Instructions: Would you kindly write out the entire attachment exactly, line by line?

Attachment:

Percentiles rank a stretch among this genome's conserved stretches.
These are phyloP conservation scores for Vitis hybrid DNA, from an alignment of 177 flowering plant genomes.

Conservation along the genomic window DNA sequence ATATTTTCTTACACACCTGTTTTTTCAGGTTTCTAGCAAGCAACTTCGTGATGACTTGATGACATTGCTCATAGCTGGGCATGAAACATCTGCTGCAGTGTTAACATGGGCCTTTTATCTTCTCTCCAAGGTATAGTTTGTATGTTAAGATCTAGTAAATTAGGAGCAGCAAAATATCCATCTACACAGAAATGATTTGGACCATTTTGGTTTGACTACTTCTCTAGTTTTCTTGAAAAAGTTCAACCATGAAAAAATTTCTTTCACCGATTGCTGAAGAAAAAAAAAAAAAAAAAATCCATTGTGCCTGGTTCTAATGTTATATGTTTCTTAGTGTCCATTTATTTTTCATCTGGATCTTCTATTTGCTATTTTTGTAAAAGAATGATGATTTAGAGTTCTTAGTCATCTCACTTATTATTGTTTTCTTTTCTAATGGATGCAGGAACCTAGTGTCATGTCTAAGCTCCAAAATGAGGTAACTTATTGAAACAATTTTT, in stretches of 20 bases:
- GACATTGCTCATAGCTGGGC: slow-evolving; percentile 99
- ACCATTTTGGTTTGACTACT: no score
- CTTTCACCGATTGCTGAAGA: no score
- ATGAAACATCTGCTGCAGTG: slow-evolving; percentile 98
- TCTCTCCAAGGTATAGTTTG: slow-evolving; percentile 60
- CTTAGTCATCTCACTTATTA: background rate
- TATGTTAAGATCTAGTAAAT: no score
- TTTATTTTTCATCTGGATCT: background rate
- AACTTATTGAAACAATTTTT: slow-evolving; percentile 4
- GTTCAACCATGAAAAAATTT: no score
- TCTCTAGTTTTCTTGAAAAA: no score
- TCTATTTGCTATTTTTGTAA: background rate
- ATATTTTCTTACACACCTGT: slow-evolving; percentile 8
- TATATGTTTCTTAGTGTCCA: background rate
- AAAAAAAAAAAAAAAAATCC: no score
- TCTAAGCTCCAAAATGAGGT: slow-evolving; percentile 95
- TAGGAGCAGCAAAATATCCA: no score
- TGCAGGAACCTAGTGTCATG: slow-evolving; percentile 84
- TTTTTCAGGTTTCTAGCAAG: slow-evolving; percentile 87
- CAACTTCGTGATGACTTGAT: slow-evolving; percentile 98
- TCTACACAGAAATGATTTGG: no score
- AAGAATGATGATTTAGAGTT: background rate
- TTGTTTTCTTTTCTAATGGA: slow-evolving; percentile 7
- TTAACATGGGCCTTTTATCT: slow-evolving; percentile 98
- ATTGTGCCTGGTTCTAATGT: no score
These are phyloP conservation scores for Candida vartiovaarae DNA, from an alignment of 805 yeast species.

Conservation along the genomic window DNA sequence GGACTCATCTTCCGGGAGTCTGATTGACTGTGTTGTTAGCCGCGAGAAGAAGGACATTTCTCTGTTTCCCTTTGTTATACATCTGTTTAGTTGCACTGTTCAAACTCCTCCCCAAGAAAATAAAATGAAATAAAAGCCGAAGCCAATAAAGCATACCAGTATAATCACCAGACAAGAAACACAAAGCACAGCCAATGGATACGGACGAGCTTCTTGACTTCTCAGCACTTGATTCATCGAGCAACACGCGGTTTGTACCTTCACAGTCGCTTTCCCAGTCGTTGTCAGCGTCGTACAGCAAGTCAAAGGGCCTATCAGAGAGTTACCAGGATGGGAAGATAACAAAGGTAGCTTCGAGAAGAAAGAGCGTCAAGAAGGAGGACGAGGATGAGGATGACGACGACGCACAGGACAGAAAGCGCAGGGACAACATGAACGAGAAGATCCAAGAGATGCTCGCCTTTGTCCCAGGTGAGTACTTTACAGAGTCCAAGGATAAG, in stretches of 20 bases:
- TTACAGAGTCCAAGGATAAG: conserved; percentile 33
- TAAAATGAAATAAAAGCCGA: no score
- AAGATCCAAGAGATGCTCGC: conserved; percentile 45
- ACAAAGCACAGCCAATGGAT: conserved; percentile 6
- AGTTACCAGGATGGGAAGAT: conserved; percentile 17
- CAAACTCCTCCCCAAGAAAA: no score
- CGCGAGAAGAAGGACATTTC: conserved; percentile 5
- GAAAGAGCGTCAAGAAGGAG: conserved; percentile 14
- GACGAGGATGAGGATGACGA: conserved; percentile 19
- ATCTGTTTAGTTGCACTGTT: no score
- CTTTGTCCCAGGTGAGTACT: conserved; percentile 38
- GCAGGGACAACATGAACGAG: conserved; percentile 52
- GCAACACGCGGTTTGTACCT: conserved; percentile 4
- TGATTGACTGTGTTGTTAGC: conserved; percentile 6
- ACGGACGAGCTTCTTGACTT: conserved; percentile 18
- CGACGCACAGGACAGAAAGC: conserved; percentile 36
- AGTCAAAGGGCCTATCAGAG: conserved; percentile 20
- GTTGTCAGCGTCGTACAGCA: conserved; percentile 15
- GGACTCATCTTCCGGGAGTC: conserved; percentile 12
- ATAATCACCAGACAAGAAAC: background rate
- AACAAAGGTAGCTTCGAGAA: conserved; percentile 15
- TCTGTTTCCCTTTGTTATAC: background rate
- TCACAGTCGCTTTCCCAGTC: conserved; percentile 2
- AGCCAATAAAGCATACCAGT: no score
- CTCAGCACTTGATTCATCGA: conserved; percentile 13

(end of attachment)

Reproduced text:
Percentiles rank a stretch among this genome's conserved stretches.
These are phyloP conservation scores for Vitis hybrid DNA, from an alignment of 177 flowering plant genomes.

Conservation along the genomic window DNA sequence ATATTTTCTTACACACCTGTTTTTTCAGGTTTCTAGCAAGCAACTTCGTGATGACTTGATGACATTGCTCATAGCTGGGCATGAAACATCTGCTGCAGTGTTAACATGGGCCTTTTATCTTCTCTCCAAGGTATAGTTTGTATGTTAAGATCTAGTAAATTAGGAGCAGCAAAATATCCATCTACACAGAAATGATTTGGACCATTTTGGTTTGACTACTTCTCTAGTTTTCTTGAAAAAGTTCAACCATGAAAAAATTTCTTTCACCGATTGCTGAAGAAAAAAAAAAAAAAAAAATCCATTGTGCCTGGTTCTAATGTTATATGTTTCTTAGTGTCCATTTATTTTTCATCTGGATCTTCTATTTGCTATTTTTGTAAAAGAATGATGATTTAGAGTTCTTAGTCATCTCACTTATTATTGTTTTCTTTTCTAATGGATGCAGGAACCTAGTGTCATGTCTAAGCTCCAAAATGAGGTAACTTATTGAAACAATTTTT, in stretches of 20 bases:
- GACATTGCTCATAGCTGGGC: slow-evolving; percentile 99
- ACCATTTTGGTTTGACTACT: no score
- CTTTCACCGATTGCTGAAGA: no score
- ATGAAACATCTGCTGCAGTG: slow-evolving; percentile 98
- TCTCTCCAAGGTATAGTTTG: slow-evolving; percentile 60
- CTTAGTCATCTCACTTATTA: background rate
- TATGTTAAGATCTAGTAAAT: no score
- TTTATTTTTCATCTGGATCT: background rate
- AACTTATTGAAACAATTTTT: slow-evolving; percentile 4
- GTTCAACCATGAAAAAATTT: no score
- TCTCTAGTTTTCTTGAAAAA: no score
- TCTATTTGCTATTTTTGTAA: background rate
- ATATTTTCTTACACACCTGT: slow-evolving; percentile 8
- TATATGTTTCTTAGTGTCCA: background rate
- AAAAAAAAAAAAAAAAATCC: no score
- TCTAAGCTCCAAAATGAGGT: slow-evolving; percentile 95
- TAGGAGCAGCAAAATATCCA: no score
- TGCAGGAACCTAGTGTCATG: slow-evolving; percentile 84
- TTTTTCAGGTTTCTAGCAAG: slow-evolving; percentile 87
- CAACTTCGTGATGACTTGAT: slow-evolving; percentile 98
- TCTACACAGAAATGATTTGG: no score
- AAGAATGATGATTTAGAGTT: background rate
- TTGTTTTCTTTTCTAATGGA: slow-evolving; percentile 7
- TTAACATGGGCCTTTTATCT: slow-evolving; percentile 98
- ATTGTGCCTGGTTCTAATGT: no score
These are phyloP conservation scores for Candida vartiovaarae DNA, from an alignment of 805 yeast species.

Conservation along the genomic window DNA sequence GGACTCATCTTCCGGGAGTCTGATTGACTGTGTTGTTAGCCGCGAGAAGAAGGACATTTCTCTGTTTCCCTTTGTTATACATCTGTTTAGTTGCACTGTTCAAACTCCTCCCCAAGAAAATAAAATGAAATAAAAGCCGAAGCCAATAAAGCATACCAGTATAATCACCAGACAAGAAACACAAAGCACAGCCAATGGATACGGACGAGCTTCTTGACTTCTCAGCACTTGATTCATCGAGCAACACGCGGTTTGTACCTTCACAGTCGCTTTCCCAGTCGTTGTCAGCGTCGTACAGCAAGTCAAAGGGCCTATCAGAGAGTTACCAGGATGGGAAGATAACAAAGGTAGCTTCGAGAAGAAAGAGCGTCAAGAAGGAGGACGAGGATGAGGATGACGACGACGCACAGGACAGAAAGCGCAGGGACAACATGAACGAGAAGATCCAAGAGATGCTCGCCTTTGTCCCAGGTGAGTACTTTACAGAGTCCAAGGATAAG, in stretches of 20 bases:
- TTACAGAGTCCAAGGATAAG: conserved; percentile 33
- TAAAATGAAATAAAAGCCGA: no score
- AAGATCCAAGAGATGCTCGC: conserved; percentile 45
- ACAAAGCACAGCCAATGGAT: conserved; percentile 6
- AGTTACCAGGATGGGAAGAT: conserved; percentile 17
- CAAACTCCTCCCCAAGAAAA: no score
- CGCGAGAAGAAGGACATTTC: conserved; percentile 5
- GAAAGAGCGTCAAGAAGGAG: conserved; percentile 14
- GACGAGGATGAGGATGACGA: conserved; percentile 19
- ATCTGTTTAGTTGCACTGTT: no score
- CTTTGTCCCAGGTGAGTACT: conserved; percentile 38
- GCAGGGACAACATGAACGAG: conserved; percentile 52
- GCAACACGCGGTTTGTACCT: conserved; percentile 4
- TGATTGACTGTGTTGTTAGC: conserved; percentile 6
- ACGGACGAGCTTCTTGACTT: conserved; percentile 18
- CGACGCACAGGACAGAAAGC: conserved; percentile 36
- AGTCAAAGGGCCTATCAGAG: conserved; percentile 20
- GTTGTCAGCGTCGTACAGCA: conserved; percentile 15
- GGACTCATCTTCCGGGAGTC: conserved; percentile 12
- ATAATCACCAGACAAGAAAC: background rate
- AACAAAGGTAGCTTCGAGAA: conserved; percentile 15
- TCTGTTTCCCTTTGTTATAC: background rate
- TCACAGTCGCTTTCCCAGTC: conserved; percentile 2
- AGCCAATAAAGCATACCAGT: no score
- CTCAGCACTTGATTCATCGA: conserved; percentile 13